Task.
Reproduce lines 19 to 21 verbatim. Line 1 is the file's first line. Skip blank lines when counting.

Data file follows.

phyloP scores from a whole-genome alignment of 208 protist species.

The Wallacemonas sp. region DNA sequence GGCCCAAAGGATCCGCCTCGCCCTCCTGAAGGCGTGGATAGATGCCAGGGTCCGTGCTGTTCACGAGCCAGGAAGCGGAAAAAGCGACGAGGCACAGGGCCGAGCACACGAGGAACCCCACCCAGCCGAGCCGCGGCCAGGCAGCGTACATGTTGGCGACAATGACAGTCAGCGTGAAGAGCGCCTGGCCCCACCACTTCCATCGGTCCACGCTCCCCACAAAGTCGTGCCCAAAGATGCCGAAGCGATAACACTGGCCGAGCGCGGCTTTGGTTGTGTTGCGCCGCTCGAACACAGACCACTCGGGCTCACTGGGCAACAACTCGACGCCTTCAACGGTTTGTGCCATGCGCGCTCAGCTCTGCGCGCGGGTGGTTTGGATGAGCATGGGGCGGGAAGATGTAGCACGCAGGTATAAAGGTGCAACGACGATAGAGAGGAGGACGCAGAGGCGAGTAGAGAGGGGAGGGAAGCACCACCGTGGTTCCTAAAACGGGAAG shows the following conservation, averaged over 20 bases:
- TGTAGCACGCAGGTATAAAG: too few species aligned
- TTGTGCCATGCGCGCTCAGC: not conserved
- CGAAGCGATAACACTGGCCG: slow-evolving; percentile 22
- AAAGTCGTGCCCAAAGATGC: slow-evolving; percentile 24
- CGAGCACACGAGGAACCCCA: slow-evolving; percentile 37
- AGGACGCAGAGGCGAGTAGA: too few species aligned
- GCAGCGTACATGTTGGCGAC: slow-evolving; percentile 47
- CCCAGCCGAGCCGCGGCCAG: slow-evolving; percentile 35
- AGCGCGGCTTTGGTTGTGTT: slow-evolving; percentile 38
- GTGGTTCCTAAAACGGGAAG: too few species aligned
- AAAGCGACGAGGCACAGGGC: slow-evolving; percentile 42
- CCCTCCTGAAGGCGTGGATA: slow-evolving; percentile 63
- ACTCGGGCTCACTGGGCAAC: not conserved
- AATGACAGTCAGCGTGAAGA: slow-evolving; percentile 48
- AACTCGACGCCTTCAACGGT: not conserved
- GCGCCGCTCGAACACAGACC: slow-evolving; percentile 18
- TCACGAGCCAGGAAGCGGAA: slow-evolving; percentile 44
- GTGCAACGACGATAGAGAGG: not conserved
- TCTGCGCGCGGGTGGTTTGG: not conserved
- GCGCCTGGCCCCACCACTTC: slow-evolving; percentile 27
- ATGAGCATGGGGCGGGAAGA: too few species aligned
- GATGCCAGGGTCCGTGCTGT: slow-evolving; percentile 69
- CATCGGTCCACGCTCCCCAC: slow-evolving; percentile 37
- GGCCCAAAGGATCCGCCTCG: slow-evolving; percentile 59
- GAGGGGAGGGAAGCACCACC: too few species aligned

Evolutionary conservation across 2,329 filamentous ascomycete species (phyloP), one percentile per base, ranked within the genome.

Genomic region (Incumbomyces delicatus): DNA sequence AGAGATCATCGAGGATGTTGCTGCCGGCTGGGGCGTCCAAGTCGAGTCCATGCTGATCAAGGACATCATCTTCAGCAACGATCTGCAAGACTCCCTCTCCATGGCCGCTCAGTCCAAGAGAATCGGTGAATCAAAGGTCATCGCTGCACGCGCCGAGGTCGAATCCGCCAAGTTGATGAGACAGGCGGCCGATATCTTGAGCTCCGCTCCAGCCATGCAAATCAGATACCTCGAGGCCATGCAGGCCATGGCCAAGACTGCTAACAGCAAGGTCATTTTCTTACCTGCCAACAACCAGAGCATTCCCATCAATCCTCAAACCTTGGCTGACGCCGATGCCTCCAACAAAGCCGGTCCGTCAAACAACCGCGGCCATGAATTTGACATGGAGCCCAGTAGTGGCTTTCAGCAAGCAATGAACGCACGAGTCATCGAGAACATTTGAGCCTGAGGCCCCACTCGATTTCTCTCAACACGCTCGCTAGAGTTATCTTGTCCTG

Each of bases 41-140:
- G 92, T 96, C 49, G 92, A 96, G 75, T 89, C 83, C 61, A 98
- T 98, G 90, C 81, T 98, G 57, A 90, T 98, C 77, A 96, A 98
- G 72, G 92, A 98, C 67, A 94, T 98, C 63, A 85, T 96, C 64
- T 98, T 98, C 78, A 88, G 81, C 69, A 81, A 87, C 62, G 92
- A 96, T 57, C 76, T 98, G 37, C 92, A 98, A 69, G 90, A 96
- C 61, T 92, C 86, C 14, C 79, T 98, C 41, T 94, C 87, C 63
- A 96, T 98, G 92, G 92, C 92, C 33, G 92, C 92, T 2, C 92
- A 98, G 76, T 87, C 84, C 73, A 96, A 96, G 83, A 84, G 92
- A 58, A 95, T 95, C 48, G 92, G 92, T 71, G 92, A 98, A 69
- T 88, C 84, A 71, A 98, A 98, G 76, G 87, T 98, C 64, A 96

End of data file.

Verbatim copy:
- TCACGAGCCAGGAAGCGGAA: slow-evolving; percentile 44
- GTGCAACGACGATAGAGAGG: not conserved
- TCTGCGCGCGGGTGGTTTGG: not conserved